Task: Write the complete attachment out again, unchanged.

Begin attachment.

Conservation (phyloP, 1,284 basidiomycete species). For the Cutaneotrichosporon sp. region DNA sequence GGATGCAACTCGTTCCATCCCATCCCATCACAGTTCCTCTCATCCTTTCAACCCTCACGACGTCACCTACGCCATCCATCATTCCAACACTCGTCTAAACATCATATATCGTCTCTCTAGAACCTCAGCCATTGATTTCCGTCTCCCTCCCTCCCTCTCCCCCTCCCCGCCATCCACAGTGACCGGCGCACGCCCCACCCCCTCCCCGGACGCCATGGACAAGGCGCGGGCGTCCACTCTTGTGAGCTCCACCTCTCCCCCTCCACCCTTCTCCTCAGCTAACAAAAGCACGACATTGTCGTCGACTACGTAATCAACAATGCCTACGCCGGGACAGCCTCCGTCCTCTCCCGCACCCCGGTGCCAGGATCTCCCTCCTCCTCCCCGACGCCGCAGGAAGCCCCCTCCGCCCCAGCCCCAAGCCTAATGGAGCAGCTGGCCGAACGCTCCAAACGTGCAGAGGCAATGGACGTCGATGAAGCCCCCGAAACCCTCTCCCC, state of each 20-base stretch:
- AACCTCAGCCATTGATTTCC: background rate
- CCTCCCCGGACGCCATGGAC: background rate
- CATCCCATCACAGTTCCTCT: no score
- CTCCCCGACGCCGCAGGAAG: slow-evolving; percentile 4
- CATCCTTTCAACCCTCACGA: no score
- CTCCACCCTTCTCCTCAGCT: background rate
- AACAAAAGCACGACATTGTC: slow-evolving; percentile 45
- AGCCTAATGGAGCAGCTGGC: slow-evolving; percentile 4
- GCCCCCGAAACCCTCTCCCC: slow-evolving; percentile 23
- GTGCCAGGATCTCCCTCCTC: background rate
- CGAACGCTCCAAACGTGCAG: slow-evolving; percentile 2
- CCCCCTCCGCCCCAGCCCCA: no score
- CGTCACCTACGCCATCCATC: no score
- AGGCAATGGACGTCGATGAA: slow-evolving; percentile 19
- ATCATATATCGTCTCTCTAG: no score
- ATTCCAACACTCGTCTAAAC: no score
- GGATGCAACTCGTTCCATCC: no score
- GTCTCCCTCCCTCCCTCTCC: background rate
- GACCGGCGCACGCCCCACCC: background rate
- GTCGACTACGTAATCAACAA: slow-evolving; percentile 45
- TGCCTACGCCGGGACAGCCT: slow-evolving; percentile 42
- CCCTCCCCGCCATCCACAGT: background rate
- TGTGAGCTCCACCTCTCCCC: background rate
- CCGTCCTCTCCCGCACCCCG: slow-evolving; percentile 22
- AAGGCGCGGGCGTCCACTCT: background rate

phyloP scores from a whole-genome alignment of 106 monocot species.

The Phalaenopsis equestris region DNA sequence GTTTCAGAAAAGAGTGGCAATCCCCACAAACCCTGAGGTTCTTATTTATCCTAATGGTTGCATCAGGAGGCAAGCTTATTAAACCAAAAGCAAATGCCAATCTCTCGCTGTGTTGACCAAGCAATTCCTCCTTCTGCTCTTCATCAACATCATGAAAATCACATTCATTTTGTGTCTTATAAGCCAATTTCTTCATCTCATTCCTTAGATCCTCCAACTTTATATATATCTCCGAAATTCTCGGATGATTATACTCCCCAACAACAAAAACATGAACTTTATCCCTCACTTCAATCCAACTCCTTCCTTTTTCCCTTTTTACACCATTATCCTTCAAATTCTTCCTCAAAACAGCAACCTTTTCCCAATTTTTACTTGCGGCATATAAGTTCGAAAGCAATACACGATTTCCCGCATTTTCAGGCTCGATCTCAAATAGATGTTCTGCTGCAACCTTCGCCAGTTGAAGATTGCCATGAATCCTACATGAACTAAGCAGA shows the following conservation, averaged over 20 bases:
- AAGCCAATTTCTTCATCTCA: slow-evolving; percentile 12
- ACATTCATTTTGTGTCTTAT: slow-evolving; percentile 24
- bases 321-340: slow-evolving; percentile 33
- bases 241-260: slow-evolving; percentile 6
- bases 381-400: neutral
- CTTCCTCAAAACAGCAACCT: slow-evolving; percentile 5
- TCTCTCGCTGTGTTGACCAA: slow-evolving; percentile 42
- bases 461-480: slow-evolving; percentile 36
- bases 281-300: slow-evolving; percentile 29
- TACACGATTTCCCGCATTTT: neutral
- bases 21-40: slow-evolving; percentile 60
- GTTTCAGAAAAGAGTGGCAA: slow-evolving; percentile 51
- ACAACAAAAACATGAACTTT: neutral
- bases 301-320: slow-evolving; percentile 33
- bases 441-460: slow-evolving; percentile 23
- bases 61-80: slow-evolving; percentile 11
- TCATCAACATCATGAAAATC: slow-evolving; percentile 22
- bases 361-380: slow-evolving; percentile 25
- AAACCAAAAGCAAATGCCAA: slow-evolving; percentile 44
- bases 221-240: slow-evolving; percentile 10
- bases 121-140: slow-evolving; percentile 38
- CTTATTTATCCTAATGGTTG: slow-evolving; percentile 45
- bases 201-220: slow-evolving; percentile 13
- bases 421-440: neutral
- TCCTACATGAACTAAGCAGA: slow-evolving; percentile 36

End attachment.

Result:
Conservation (phyloP, 1,284 basidiomycete species). For the Cutaneotrichosporon sp. region DNA sequence GGATGCAACTCGTTCCATCCCATCCCATCACAGTTCCTCTCATCCTTTCAACCCTCACGACGTCACCTACGCCATCCATCATTCCAACACTCGTCTAAACATCATATATCGTCTCTCTAGAACCTCAGCCATTGATTTCCGTCTCCCTCCCTCCCTCTCCCCCTCCCCGCCATCCACAGTGACCGGCGCACGCCCCACCCCCTCCCCGGACGCCATGGACAAGGCGCGGGCGTCCACTCTTGTGAGCTCCACCTCTCCCCCTCCACCCTTCTCCTCAGCTAACAAAAGCACGACATTGTCGTCGACTACGTAATCAACAATGCCTACGCCGGGACAGCCTCCGTCCTCTCCCGCACCCCGGTGCCAGGATCTCCCTCCTCCTCCCCGACGCCGCAGGAAGCCCCCTCCGCCCCAGCCCCAAGCCTAATGGAGCAGCTGGCCGAACGCTCCAAACGTGCAGAGGCAATGGACGTCGATGAAGCCCCCGAAACCCTCTCCCC, state of each 20-base stretch:
- AACCTCAGCCATTGATTTCC: background rate
- CCTCCCCGGACGCCATGGAC: background rate
- CATCCCATCACAGTTCCTCT: no score
- CTCCCCGACGCCGCAGGAAG: slow-evolving; percentile 4
- CATCCTTTCAACCCTCACGA: no score
- CTCCACCCTTCTCCTCAGCT: background rate
- AACAAAAGCACGACATTGTC: slow-evolving; percentile 45
- AGCCTAATGGAGCAGCTGGC: slow-evolving; percentile 4
- GCCCCCGAAACCCTCTCCCC: slow-evolving; percentile 23
- GTGCCAGGATCTCCCTCCTC: background rate
- CGAACGCTCCAAACGTGCAG: slow-evolving; percentile 2
- CCCCCTCCGCCCCAGCCCCA: no score
- CGTCACCTACGCCATCCATC: no score
- AGGCAATGGACGTCGATGAA: slow-evolving; percentile 19
- ATCATATATCGTCTCTCTAG: no score
- ATTCCAACACTCGTCTAAAC: no score
- GGATGCAACTCGTTCCATCC: no score
- GTCTCCCTCCCTCCCTCTCC: background rate
- GACCGGCGCACGCCCCACCC: background rate
- GTCGACTACGTAATCAACAA: slow-evolving; percentile 45
- TGCCTACGCCGGGACAGCCT: slow-evolving; percentile 42
- CCCTCCCCGCCATCCACAGT: background rate
- TGTGAGCTCCACCTCTCCCC: background rate
- CCGTCCTCTCCCGCACCCCG: slow-evolving; percentile 22
- AAGGCGCGGGCGTCCACTCT: background rate

phyloP scores from a whole-genome alignment of 106 monocot species.

The Phalaenopsis equestris region DNA sequence GTTTCAGAAAAGAGTGGCAATCCCCACAAACCCTGAGGTTCTTATTTATCCTAATGGTTGCATCAGGAGGCAAGCTTATTAAACCAAAAGCAAATGCCAATCTCTCGCTGTGTTGACCAAGCAATTCCTCCTTCTGCTCTTCATCAACATCATGAAAATCACATTCATTTTGTGTCTTATAAGCCAATTTCTTCATCTCATTCCTTAGATCCTCCAACTTTATATATATCTCCGAAATTCTCGGATGATTATACTCCCCAACAACAAAAACATGAACTTTATCCCTCACTTCAATCCAACTCCTTCCTTTTTCCCTTTTTACACCATTATCCTTCAAATTCTTCCTCAAAACAGCAACCTTTTCCCAATTTTTACTTGCGGCATATAAGTTCGAAAGCAATACACGATTTCCCGCATTTTCAGGCTCGATCTCAAATAGATGTTCTGCTGCAACCTTCGCCAGTTGAAGATTGCCATGAATCCTACATGAACTAAGCAGA shows the following conservation, averaged over 20 bases:
- AAGCCAATTTCTTCATCTCA: slow-evolving; percentile 12
- ACATTCATTTTGTGTCTTAT: slow-evolving; percentile 24
- bases 321-340: slow-evolving; percentile 33
- bases 241-260: slow-evolving; percentile 6
- bases 381-400: neutral
- CTTCCTCAAAACAGCAACCT: slow-evolving; percentile 5
- TCTCTCGCTGTGTTGACCAA: slow-evolving; percentile 42
- bases 461-480: slow-evolving; percentile 36
- bases 281-300: slow-evolving; percentile 29
- TACACGATTTCCCGCATTTT: neutral
- bases 21-40: slow-evolving; percentile 60
- GTTTCAGAAAAGAGTGGCAA: slow-evolving; percentile 51
- ACAACAAAAACATGAACTTT: neutral
- bases 301-320: slow-evolving; percentile 33
- bases 441-460: slow-evolving; percentile 23
- bases 61-80: slow-evolving; percentile 11
- TCATCAACATCATGAAAATC: slow-evolving; percentile 22
- bases 361-380: slow-evolving; percentile 25
- AAACCAAAAGCAAATGCCAA: slow-evolving; percentile 44
- bases 221-240: slow-evolving; percentile 10
- bases 121-140: slow-evolving; percentile 38
- CTTATTTATCCTAATGGTTG: slow-evolving; percentile 45
- bases 201-220: slow-evolving; percentile 13
- bases 421-440: neutral
- TCCTACATGAACTAAGCAGA: slow-evolving; percentile 36